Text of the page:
David, All good points. Here's the relevant counterfactual in my view. Wages had been rising 3% to 4% a year before the Great Recession. Then NGDP suddenly plunges 8% below trend. When I talk to some new classical economists, they tell me that in the counterfactual where the Fed aggressively stimulates, and keeps NGDP growing at trend, the path of nominal wages is 8% higher than what we actually saw, and hence the Great Recession is just as bad as the one we actually experienced. Inflation is also very bad, as RGDP plunged while NGDP keeps rising at its pre-recession 5% rate.

In my view the counterfactual is that wages are very inertial, and continue to grow about 3% or 4%, and we have a very mild recession with a modest uptick in inflation.

So you are right that the inertial behavior of wages doesn't prove anything by itself. It's a question of how wages would behave under alternative monetary policies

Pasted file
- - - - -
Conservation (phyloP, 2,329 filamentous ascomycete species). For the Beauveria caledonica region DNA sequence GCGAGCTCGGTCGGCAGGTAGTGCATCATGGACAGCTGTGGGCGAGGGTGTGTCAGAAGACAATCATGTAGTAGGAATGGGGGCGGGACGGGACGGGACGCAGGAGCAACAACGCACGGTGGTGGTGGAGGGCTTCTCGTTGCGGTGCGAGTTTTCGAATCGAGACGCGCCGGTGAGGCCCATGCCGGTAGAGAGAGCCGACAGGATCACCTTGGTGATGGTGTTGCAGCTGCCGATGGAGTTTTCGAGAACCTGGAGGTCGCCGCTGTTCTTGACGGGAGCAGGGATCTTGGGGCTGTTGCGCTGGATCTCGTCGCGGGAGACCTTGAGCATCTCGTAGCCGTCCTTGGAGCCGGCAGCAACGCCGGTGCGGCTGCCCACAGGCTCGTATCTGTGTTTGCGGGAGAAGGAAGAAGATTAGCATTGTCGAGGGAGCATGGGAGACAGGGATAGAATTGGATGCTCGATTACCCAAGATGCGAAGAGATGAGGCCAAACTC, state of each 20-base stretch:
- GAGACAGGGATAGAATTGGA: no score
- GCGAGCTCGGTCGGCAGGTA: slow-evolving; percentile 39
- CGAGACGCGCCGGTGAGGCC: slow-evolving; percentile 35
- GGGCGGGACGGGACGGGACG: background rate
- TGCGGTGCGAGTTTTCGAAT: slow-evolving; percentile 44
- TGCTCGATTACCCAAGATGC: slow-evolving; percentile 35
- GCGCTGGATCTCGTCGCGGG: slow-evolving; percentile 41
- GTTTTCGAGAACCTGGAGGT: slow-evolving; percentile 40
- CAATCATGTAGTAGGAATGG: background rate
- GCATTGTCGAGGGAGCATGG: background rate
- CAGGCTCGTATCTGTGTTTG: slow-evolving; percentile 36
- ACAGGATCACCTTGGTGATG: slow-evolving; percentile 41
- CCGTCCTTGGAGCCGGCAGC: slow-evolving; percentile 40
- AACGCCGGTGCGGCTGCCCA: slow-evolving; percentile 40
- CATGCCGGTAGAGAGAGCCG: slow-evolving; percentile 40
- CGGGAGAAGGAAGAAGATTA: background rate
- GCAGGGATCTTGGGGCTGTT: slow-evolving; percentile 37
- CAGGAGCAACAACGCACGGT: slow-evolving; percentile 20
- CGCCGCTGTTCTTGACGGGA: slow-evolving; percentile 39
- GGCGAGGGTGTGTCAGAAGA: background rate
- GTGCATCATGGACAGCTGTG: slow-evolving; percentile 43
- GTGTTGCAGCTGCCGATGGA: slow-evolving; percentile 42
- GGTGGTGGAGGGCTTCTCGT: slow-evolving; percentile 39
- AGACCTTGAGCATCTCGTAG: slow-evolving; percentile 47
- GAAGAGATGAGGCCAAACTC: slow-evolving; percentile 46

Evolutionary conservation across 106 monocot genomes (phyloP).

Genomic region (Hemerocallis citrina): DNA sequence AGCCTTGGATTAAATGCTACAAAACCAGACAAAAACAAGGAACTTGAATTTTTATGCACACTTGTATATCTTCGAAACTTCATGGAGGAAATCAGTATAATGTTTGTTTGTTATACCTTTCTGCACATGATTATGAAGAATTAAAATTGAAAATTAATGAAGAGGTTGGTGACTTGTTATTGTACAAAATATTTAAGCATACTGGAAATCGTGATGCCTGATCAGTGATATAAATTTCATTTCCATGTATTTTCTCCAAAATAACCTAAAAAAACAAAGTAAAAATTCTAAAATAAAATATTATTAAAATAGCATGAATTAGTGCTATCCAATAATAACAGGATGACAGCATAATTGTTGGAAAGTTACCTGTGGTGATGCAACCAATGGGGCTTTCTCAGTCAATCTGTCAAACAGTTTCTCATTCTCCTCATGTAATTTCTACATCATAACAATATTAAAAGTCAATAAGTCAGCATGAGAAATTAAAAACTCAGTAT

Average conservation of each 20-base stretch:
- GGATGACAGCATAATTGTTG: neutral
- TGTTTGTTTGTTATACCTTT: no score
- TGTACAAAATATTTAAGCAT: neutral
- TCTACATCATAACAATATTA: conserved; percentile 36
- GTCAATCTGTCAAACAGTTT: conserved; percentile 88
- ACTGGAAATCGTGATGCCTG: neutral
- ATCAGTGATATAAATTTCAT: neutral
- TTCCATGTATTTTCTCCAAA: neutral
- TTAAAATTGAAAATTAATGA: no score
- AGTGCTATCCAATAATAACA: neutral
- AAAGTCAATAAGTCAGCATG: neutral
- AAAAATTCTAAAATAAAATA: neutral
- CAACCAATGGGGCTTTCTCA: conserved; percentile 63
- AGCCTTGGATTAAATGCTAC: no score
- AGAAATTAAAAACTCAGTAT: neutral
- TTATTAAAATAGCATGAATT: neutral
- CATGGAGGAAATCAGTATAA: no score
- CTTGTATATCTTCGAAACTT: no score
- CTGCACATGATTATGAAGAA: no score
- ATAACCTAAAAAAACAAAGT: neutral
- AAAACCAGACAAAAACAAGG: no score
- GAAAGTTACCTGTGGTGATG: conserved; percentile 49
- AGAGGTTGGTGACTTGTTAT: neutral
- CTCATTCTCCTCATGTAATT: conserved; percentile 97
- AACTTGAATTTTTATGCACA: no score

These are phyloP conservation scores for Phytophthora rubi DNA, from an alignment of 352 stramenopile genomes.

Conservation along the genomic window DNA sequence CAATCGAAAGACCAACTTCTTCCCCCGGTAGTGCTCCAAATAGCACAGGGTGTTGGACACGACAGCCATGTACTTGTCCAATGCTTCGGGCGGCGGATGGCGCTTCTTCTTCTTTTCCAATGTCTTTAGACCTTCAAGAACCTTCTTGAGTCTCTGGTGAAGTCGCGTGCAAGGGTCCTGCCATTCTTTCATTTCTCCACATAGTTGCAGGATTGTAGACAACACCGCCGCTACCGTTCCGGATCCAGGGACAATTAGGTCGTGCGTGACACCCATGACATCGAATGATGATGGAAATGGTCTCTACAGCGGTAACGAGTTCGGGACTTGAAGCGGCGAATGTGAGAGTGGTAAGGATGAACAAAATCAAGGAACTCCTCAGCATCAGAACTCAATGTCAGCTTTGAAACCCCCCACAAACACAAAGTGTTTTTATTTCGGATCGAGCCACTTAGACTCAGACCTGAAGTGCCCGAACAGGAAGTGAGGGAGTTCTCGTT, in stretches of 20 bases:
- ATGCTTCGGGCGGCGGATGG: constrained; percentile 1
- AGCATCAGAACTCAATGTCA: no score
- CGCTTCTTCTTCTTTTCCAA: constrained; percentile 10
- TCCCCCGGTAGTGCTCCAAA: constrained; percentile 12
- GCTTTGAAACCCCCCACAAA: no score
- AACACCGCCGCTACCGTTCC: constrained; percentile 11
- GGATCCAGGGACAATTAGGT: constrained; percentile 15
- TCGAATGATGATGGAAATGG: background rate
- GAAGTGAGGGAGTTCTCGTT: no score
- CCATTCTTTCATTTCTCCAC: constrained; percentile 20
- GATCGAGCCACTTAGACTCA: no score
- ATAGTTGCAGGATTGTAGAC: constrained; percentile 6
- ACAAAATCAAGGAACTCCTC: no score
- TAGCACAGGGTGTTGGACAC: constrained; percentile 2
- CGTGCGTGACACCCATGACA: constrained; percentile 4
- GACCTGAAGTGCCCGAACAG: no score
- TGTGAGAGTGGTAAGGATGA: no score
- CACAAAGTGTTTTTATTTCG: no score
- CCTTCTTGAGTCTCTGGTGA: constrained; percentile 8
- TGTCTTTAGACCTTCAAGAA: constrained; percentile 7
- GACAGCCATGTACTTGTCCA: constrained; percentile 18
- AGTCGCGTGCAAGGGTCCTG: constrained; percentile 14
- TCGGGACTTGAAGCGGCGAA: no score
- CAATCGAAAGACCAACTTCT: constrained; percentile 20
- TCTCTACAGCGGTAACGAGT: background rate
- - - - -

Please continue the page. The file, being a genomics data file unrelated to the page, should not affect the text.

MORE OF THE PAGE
BTW, if the Fed got moving and created the NGDP and RGDP macro futures markets that we need for research purposes, these questions would be fairly easy to answer.

One other point, I view the distinction between real and nominal wage stickiness as being crucial. Both may exist, but nominal stickiness is the sine qua non of sticky wage/AD shock theories of the business cycle.

Levi Russell writes:

I see your point. However, are there not a much higher proportion of people experiencing falling wages than predicted? Am I missing something in the first two charts?

David Andolfatto writes:


Does it fall within the Fed's present Congressional mandate to create markets in the instruments you want? (I honestly don't know. If we do, I'll do everything I can to help.)


Scott Sumner writes:

Levi, The data shows one year changes, whereas the model shows quarterly changes. Perhaps that explains some of the difference.

To be honest, I wasn't 100% sure I fully understood the way they handled their data, so I am partly taking them at their word. I hope others will take a closer look and see if their claims are justified.

David, Thanks. I am not certain exactly what the Fed is allowed to do, but I will say this: